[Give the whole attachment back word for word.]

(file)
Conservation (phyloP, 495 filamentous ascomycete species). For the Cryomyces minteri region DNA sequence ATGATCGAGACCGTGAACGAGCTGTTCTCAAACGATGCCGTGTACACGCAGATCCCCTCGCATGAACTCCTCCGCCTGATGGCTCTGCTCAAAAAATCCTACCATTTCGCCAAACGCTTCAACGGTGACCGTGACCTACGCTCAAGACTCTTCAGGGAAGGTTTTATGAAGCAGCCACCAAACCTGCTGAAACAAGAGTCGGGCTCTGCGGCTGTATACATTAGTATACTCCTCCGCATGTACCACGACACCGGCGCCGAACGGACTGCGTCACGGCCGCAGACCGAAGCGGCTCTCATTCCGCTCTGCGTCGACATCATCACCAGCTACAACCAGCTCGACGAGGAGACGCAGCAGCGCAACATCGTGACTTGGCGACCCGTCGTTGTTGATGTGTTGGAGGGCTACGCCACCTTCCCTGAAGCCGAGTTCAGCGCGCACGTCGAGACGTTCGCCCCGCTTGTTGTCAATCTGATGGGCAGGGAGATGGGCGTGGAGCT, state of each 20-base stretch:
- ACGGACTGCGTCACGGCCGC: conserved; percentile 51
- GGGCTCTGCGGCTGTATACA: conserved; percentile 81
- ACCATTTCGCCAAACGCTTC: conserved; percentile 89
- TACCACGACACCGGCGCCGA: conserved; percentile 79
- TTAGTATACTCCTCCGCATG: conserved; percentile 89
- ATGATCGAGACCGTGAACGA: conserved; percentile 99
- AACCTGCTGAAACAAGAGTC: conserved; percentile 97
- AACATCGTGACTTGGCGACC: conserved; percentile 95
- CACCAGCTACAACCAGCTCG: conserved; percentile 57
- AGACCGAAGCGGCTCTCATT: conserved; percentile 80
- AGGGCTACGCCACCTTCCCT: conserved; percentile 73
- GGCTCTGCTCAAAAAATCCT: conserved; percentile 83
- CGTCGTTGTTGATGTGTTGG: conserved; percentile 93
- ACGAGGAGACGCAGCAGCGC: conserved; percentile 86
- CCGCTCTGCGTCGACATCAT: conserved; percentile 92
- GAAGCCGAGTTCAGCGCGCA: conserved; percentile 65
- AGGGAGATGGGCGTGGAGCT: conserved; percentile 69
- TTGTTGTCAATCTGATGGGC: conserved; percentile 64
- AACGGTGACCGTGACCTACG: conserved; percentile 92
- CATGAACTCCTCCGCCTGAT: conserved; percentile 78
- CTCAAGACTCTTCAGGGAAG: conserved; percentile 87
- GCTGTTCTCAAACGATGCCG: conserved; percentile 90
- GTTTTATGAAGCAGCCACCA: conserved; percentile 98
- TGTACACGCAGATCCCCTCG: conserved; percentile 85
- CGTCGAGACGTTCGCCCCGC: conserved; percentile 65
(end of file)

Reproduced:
Conservation (phyloP, 495 filamentous ascomycete species). For the Cryomyces minteri region DNA sequence ATGATCGAGACCGTGAACGAGCTGTTCTCAAACGATGCCGTGTACACGCAGATCCCCTCGCATGAACTCCTCCGCCTGATGGCTCTGCTCAAAAAATCCTACCATTTCGCCAAACGCTTCAACGGTGACCGTGACCTACGCTCAAGACTCTTCAGGGAAGGTTTTATGAAGCAGCCACCAAACCTGCTGAAACAAGAGTCGGGCTCTGCGGCTGTATACATTAGTATACTCCTCCGCATGTACCACGACACCGGCGCCGAACGGACTGCGTCACGGCCGCAGACCGAAGCGGCTCTCATTCCGCTCTGCGTCGACATCATCACCAGCTACAACCAGCTCGACGAGGAGACGCAGCAGCGCAACATCGTGACTTGGCGACCCGTCGTTGTTGATGTGTTGGAGGGCTACGCCACCTTCCCTGAAGCCGAGTTCAGCGCGCACGTCGAGACGTTCGCCCCGCTTGTTGTCAATCTGATGGGCAGGGAGATGGGCGTGGAGCT, state of each 20-base stretch:
- ACGGACTGCGTCACGGCCGC: conserved; percentile 51
- GGGCTCTGCGGCTGTATACA: conserved; percentile 81
- ACCATTTCGCCAAACGCTTC: conserved; percentile 89
- TACCACGACACCGGCGCCGA: conserved; percentile 79
- TTAGTATACTCCTCCGCATG: conserved; percentile 89
- ATGATCGAGACCGTGAACGA: conserved; percentile 99
- AACCTGCTGAAACAAGAGTC: conserved; percentile 97
- AACATCGTGACTTGGCGACC: conserved; percentile 95
- CACCAGCTACAACCAGCTCG: conserved; percentile 57
- AGACCGAAGCGGCTCTCATT: conserved; percentile 80
- AGGGCTACGCCACCTTCCCT: conserved; percentile 73
- GGCTCTGCTCAAAAAATCCT: conserved; percentile 83
- CGTCGTTGTTGATGTGTTGG: conserved; percentile 93
- ACGAGGAGACGCAGCAGCGC: conserved; percentile 86
- CCGCTCTGCGTCGACATCAT: conserved; percentile 92
- GAAGCCGAGTTCAGCGCGCA: conserved; percentile 65
- AGGGAGATGGGCGTGGAGCT: conserved; percentile 69
- TTGTTGTCAATCTGATGGGC: conserved; percentile 64
- AACGGTGACCGTGACCTACG: conserved; percentile 92
- CATGAACTCCTCCGCCTGAT: conserved; percentile 78
- CTCAAGACTCTTCAGGGAAG: conserved; percentile 87
- GCTGTTCTCAAACGATGCCG: conserved; percentile 90
- GTTTTATGAAGCAGCCACCA: conserved; percentile 98
- TGTACACGCAGATCCCCTCG: conserved; percentile 85
- CGTCGAGACGTTCGCCCCGC: conserved; percentile 65